ICD-10 Code C46.52

Kaposi's sarcoma of left lung

Version 2019 Billable Code
ICD-10:C46.52
Short Description:Kaposi's sarcoma of left lung
Long Description:Kaposi's sarcoma of left lung

Valid for Submission

ICD-10 C46.52 is a billable code used to specify a medical diagnosis of kaposi's sarcoma of left lung. The code is valid for the year 2019 for the submission of HIPAA-covered transactions.

Code Classification

  • Neoplasms (C00–D48)
    • Malignant neoplasms of mesothelial and soft tissue (C45-C49)
      • Kaposi's sarcoma (C46)

Information for Medical Professionals

Diagnostic Related Groups

The Diagnostic Related Groups (DRGs) are a patient classification scheme which provides a means of relating the type of patients a hospital treats. The DRGs divides all possible principal diagnoses into mutually exclusive principal diagnosis areas referred to as Major Diagnostic Categories (MDC). The diagnosis code C46.52 is grouped in the following groups for version MS-DRG V36.0 applicable from 10/01/2018 through 09/30/2019.

  • 180 - RESPIRATORY NEOPLASMS WITH MCC
  • 181 - RESPIRATORY NEOPLASMS WITH CC
  • 182 - RESPIRATORY NEOPLASMS WITHOUT CC/MCC

Convert C46.52 to ICD-9

The following crosswalk between ICD-10 to ICD-9 is based based on the General Equivalence Mappings (GEMS) information:

  • 176.4 - Lung - kaposi's sarcoma (Approximate Flag)

Information for Patients


Kaposi Sarcoma

Also called: KS

Kaposi sarcoma (KS) is a cancer that causes patches of abnormal tissue to grow under the skin, in the lining of the mouth, nose, and throat, in lymph nodes, or in other organs. These patches, or lesions, are usually red or purple. They are made of cancer cells, blood vessels, and blood cells.

KS is caused by infection with human herpesvirus-8 (HHV-8). Most people infected with HHV-8 don't get KS. It usually happens in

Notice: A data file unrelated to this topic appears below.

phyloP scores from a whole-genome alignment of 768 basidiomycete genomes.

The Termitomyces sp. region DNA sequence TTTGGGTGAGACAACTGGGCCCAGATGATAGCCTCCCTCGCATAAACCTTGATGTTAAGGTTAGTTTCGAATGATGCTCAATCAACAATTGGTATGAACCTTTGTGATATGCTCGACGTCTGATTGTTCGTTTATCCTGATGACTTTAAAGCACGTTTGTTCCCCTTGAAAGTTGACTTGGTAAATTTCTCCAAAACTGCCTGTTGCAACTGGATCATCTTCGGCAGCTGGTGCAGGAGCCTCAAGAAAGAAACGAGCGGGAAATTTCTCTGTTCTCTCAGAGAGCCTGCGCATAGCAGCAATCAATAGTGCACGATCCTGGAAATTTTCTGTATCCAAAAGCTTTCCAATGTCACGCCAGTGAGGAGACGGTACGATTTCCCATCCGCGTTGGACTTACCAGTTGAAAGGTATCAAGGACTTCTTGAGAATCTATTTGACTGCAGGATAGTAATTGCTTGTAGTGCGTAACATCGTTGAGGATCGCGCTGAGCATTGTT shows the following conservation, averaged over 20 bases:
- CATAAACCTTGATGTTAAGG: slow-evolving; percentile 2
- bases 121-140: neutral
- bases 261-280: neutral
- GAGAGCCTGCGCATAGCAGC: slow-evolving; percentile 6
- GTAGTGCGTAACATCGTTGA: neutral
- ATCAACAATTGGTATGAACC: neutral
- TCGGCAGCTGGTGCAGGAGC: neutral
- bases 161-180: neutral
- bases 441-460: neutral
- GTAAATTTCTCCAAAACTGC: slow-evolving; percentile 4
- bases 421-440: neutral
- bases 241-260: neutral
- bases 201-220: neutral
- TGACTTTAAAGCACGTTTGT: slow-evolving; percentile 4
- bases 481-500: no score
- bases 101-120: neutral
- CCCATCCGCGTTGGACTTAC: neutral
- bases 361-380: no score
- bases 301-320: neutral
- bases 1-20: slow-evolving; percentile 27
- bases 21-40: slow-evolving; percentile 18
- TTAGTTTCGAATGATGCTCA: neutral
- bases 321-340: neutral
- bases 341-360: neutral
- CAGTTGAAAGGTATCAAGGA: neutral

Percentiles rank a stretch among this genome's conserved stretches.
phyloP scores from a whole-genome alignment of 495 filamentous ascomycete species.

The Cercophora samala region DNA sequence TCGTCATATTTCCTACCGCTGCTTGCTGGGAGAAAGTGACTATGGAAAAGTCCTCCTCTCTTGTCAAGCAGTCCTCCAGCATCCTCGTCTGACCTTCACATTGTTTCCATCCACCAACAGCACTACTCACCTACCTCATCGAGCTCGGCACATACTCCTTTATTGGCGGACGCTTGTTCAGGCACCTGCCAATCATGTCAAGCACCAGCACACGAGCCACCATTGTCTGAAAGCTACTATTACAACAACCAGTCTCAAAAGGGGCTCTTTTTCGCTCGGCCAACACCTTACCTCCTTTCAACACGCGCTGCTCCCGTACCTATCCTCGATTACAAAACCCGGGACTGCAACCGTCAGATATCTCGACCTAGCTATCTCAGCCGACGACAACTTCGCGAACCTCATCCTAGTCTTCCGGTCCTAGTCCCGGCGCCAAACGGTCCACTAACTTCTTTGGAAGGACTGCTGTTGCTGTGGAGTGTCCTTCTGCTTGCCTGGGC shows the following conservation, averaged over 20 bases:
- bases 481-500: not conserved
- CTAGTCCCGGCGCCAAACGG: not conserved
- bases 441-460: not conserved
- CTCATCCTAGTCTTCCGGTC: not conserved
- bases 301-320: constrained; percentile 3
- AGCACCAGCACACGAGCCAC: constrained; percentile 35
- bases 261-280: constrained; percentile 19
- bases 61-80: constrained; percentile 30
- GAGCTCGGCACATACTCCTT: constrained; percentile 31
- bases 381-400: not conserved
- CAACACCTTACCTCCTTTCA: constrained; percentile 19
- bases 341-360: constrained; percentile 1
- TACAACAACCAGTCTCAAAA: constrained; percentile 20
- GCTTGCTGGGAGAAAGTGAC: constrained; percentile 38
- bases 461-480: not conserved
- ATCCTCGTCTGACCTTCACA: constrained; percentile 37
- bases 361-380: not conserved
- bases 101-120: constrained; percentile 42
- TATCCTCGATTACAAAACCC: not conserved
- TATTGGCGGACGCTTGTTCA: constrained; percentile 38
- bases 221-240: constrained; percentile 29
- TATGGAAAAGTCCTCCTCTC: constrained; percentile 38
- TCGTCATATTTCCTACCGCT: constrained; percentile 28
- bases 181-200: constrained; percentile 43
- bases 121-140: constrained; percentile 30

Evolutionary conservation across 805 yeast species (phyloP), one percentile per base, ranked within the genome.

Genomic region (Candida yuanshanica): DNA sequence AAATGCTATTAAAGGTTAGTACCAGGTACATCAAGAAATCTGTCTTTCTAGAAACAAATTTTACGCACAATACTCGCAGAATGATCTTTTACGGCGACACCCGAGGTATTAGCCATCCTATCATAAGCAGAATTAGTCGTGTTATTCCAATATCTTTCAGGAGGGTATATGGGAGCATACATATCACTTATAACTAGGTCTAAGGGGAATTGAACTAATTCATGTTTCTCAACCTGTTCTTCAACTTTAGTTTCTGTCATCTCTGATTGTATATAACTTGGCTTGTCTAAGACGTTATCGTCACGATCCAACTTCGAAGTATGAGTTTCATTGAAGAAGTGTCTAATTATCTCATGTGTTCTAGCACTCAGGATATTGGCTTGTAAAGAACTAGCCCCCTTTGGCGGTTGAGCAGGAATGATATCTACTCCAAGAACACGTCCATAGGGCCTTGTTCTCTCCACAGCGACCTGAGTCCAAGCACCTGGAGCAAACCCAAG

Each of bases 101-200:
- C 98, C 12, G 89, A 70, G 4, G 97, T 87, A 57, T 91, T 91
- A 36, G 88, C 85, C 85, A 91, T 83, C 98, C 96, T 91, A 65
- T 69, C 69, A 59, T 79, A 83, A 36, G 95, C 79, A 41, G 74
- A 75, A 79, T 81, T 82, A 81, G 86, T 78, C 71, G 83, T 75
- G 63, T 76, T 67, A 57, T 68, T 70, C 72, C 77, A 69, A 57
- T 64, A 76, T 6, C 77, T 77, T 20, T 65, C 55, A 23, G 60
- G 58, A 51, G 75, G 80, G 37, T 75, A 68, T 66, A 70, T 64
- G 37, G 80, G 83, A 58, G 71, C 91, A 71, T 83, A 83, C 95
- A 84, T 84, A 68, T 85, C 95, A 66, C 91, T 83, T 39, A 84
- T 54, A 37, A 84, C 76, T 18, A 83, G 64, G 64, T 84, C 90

• People with weak immune systems, due to HIV/AIDS, drugs taken after an organ transplant, or another disease
  • Older men of Jewish or Mediterranean descent
  • Young men in Africa

The skin lesions may not cause symptoms. But they can spread to other parts of the body, especially in people with HIV/AIDS. If they spread to the digestive tract or lungs, they can cause bleeding. Lesions on the lungs can also make it hard to breathe.

Treatment depends on where the lesions are and how bad they are. Options include radiation therapy, surgery, chemotherapy, and biologic therapy. People with HIV/AIDS also take HIV/AIDS Medicines.

NIH: National Cancer Institute

  • After chemotherapy - discharge (Medical Encyclopedia)
  • Kaposi sarcoma (Medical Encyclopedia)
  • Understanding Chemotherapy - NIH - Easy-to-Read (National Cancer Institute)
  • What to Know about External Beam Radiation Therapy - NIH - Easy-to-Read (National Cancer Institute)

[Read More]

ICD-10 Footnotes

General Equivalence Map Definitions
The ICD-10 and ICD-9 GEMs are used to facilitate linking between the diagnosis codes in ICD-9-CM and the new ICD-10-CM code set. The GEMs are the raw material from which providers, health information vendors and payers can derive specific applied mappings to meet their needs.

  • Approximate Flag - The approximate flag is on, indicating that the relationship between the code in the source system and the code in the target system is an approximate equivalent.
  • No Map Flag - The no map flag indicates that a code in the source system is not linked to any code in the target system.
  • Combination Flag - The combination flag indicates that more than one code in the target system is required to satisfy the full equivalent meaning of a code in the source system.